Ganguly, come on now. It’s a nice time to re-enter the team… Imagine Chandana and Dilshan disappearing into the roads, rather than the stands! Dada, roar!

India to help Boeing fly into future…

This article on rediff today, does make one proud of the research in the country. Once again, goes to show that great people can do great work anywhere.

Read on:

George Iype in Kochi |
October 26, 2005
http://www.rediff.com/money/2005/oct/27spec.htm

In one more example of the world’s discovery of India as the place for cutting edge technology development, most of the designs for building Boeing’s next generation aircraft are going to be created and tested by the Indian Institute of Science, Bangalore.

IISc, India’s premier scientific research institute, has joined hands with Boeing, the leading American manufacturer of satellites, commercial jetliners, and military aircraft, to build next generation aircraft.

Nearly 40 faculty members from various IISc departments — like aerospace, metallurgy, centre for product design and manufacturing and civil engineering — are involved in the Boeing project, which is being managed by the Society for Innovation and Development. SID is IISc’s commercial arm, which was founded more than a decade ago.

SID undertakes research and development projects based on individual or joint proposals from IISc faculty and scientists, in collaboration with national and international organisations and business houses.

SID Chief Executive S Mohan said Boeing signed a memorandum of understanding with the Institute earlier this year.

“IISc is the only Asian institution that Boeing has tied up with for research and transfer of technology,” Mohan told rediff.com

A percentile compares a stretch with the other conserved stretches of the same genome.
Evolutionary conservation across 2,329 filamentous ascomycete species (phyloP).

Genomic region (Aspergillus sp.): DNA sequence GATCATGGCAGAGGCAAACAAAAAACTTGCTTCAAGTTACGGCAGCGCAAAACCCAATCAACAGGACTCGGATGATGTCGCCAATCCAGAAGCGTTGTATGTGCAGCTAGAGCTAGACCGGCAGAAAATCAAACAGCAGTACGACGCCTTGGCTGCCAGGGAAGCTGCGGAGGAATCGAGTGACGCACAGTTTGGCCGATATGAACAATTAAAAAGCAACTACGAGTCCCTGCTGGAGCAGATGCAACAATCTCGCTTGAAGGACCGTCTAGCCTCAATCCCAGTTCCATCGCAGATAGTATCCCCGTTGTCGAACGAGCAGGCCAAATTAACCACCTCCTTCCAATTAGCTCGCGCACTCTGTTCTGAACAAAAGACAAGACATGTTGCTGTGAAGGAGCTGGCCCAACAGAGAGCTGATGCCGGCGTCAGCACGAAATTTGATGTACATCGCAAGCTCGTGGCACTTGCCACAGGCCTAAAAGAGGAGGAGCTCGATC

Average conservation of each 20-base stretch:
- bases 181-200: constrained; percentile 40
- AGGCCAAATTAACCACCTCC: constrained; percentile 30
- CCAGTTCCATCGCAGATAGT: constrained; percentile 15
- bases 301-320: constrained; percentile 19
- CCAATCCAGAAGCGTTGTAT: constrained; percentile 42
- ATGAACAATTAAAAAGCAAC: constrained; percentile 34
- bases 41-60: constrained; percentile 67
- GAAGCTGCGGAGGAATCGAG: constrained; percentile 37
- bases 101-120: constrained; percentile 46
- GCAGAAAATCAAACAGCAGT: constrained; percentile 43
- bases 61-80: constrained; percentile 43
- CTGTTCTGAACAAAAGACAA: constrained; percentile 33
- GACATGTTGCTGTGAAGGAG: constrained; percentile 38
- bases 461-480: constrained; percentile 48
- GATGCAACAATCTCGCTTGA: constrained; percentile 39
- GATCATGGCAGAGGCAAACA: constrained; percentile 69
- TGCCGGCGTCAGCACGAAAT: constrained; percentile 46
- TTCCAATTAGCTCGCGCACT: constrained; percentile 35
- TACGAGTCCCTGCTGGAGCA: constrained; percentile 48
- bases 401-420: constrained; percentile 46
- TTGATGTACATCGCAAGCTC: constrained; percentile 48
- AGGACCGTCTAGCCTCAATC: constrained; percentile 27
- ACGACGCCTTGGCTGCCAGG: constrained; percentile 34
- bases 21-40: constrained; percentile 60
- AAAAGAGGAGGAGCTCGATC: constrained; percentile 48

Boeing’s other global partners in research include Carnegie Mellon, Stanford Engineering, Massachusetts Institute of Technology, Caltech, University of Illinois at Urbana Champaign and University of Cambridge.

The IISc-Boeing tie-up says the aerospace major would invest $50,00,000 in research every year for the next five years in the company’s projects with the Institute.

“We have identified nine projects in which we will work with Boeing to build next generation aircraft,” Mohan said.

To build these new planes, the IISc team has proposed the use of smart structures and the application of lightweight components like nano materials, alloys and their composites.

IISc’s areas of focus include developing flaps for the aircraft that are fitted with smart sensors — so that they can direct wind currents better — and use of aluminium alloys in high temperature areas as well as in landing gear boxes.

The designs will be tested in a virtual environment being developed at the Institute.

“The Boeing project involves lots of innovative research. It is going to be interesting and very challenging,” a researcher involved with the project said.

SID will enable innovations in science and technology by helping industries and business establishments compete and prosper in the face of global competition, turbulent market conditions and fast moving technologies, Mohan said.

The Boeing project is one of SID’s many ongoing ones.

IISc launched SID with just one project in the year 1994, and a total financial outlay of Rs 2,25,000. Till date, SID has generated approximately Rs 600 million worth of research projects.

Some of SID’s successful projects have been:

  • Development of a software tool for performance evaluation of ATM switches
  • Development of a 2.7 MW thermal gasifier system
  • Development of dynamic surface force apparatus
  • Development of high voltage power supplies for airborne application
  • High speed oxygen sputtering system
  • Initiation of umbrella R&D programmes with organisations like Nokia, General Motors, Honeywell